Xenon light, fiberoptics help vitreoretinal surgery

May 1, 2005

Coronado Island, CA—A new, high-output filtered xenon light source (Photon, Synergetics, St. Charles, MO), provides excellent illumination during vitreoretinal surgery when paired with a series of novel fiberoptic devices, according to Carl C. Awh, MD.

Dr. Awh, with Retina-Vitreous Associates, Nashville, TN, tested the fiberoptic devices with the Photon light source and concluded that this virtually eliminates the illumination problems often associated with 25-gauge vitrectomy.

"In 25-gauge surgery, one of the major limitations has been inadequate illumination for some cases," Dr. Awh said. "With the Photon, we are now able to deliver as much light through 25-gauge fiberoptic devices as we are able to deliver through 20-gauge fiberoptics with conventional light sources. In fact, the Photon is capable of delivering significantly more light than we have demonstrated, but we have limited the light output through the 25- and 20-gauge fibers to avoid potential phototoxicity. The value of this potential power is in our ability to create useful illuminated devices using even smaller fiberoptics."

Safe illumination "We were able to demonstrate obvious improvements in illumination over the conventional light sources, even using 25-gauge instruments," he said. "That is what is truly revolutionary about this light source. It allows the surgeon to operate at maximum levels of safe illumination using minimal-diameter optical fibers.

"The Photon can deliver as much light through a 25-gauge endoilluminator, or even through a 25-gauge illuminated laser probe, as is transmitted by a 20-gauge endoilluminator when attached to any commercially available vitrectomy unit light source," Dr. Awh added.

Among the devices he tested, he was particularly impressed with the performance of the 25-gauge chandelier, a transconjunctival fiber that is inserted through a self-sealing hole into the wall of the eye.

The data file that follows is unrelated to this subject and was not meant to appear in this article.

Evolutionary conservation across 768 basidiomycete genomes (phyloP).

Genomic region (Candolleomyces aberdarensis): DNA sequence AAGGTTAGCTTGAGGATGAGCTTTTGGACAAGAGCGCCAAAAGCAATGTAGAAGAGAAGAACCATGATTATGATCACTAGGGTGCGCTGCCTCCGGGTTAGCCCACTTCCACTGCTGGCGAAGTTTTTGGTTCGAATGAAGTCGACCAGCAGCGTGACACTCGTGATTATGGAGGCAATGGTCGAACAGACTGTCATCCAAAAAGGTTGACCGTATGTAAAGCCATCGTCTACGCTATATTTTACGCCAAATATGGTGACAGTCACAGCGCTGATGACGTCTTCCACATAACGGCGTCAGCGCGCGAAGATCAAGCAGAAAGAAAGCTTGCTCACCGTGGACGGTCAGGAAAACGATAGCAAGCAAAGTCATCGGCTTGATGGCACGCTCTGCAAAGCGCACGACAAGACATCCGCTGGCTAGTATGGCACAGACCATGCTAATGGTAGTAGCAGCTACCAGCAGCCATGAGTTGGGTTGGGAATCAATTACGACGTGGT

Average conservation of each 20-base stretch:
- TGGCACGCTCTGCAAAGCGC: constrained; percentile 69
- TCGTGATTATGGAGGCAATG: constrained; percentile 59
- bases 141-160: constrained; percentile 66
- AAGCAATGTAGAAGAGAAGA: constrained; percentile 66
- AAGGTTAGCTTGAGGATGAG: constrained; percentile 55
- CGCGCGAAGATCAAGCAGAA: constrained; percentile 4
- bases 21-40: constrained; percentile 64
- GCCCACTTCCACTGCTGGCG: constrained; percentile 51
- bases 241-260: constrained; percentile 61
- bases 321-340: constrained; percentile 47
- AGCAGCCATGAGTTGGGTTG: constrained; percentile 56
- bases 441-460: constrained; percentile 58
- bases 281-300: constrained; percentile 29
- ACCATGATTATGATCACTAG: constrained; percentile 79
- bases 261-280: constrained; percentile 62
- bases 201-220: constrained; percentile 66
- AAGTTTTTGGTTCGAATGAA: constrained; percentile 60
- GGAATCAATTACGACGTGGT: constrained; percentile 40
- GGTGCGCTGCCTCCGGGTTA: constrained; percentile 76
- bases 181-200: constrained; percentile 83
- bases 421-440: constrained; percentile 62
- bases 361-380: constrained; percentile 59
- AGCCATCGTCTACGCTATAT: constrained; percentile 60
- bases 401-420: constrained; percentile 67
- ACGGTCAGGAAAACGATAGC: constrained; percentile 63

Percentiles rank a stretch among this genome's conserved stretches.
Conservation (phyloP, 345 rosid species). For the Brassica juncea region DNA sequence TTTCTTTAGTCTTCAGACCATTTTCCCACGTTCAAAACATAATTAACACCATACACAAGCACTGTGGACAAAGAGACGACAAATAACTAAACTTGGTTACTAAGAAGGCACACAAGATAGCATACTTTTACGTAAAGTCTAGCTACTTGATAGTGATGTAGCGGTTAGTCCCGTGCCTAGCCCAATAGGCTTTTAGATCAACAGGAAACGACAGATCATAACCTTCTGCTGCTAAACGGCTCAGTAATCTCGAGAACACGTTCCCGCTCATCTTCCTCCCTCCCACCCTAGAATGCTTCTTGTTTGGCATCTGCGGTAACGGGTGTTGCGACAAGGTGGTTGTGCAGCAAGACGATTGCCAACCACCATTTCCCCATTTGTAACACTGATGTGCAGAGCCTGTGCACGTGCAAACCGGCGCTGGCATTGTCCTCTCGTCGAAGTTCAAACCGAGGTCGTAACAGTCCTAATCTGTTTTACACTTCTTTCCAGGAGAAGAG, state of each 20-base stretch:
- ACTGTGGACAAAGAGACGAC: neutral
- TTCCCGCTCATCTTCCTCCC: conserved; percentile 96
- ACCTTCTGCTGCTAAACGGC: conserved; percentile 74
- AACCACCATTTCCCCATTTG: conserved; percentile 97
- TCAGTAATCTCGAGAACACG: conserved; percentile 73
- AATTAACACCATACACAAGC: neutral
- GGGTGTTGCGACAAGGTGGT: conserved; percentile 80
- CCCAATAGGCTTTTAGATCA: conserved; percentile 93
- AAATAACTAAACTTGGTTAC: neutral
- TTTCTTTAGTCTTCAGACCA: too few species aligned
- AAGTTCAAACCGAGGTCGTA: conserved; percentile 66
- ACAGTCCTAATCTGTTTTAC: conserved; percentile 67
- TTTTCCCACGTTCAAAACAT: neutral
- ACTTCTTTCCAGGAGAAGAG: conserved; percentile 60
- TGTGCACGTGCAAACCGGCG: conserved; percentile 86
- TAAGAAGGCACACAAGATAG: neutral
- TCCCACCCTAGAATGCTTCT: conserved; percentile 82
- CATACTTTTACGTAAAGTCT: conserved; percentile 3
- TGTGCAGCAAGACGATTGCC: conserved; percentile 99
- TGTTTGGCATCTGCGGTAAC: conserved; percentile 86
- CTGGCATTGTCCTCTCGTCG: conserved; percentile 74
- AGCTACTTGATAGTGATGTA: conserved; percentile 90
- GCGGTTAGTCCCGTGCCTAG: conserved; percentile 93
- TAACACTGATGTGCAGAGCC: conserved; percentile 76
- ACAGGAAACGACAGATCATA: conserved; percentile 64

"It allows diffuse, total illumination of the inside of the globe," Dr. Awh said. "The surgeon can operate bimanually without any other lighted instruments. One can have forceps in one hand and scissors in the other, and all the light comes from this separate chandelier. And although the light is very bright and useful, because it is dispersed over such a large surface area of the retina, the potential for phototoxicity is dramatically less than with a conventional light pipe hooked up to a conventional light source.

"Although both single-port and multi-port chandelier illuminators have been commercially available for many years, it is the ability of the Photon to focus a tremendous amount of light through a tiny fiber that makes this chandelier unique," Dr. Awh noted.

He also demonstrated a prototype 25-gauge illuminated infusion line constructed with an extremely tiny optical fiber that still allows infusion flow equivalent to a conventional 25-gauge infusion line.

"I have used this a number of times with very nice preliminary results," Dr. Awh said.

The Photon is a stand-alone device intended to replace the standard light source supplied with a vitrectomy unit. It has been filtered to eliminate a significant proportion of the hazardous part of the light spectrum and reduce the potential for phototoxicity.

The Photon also features what Synergetics calls "bull's-eye" technology, in which a laser beam can be co-axially delivered down the center of the light beam.

"When hooked to an external laser source, the Photon can take the laser beam and deliver it through a series of prisms down the center of the beam of light through a single fiber," Dr. Awh said.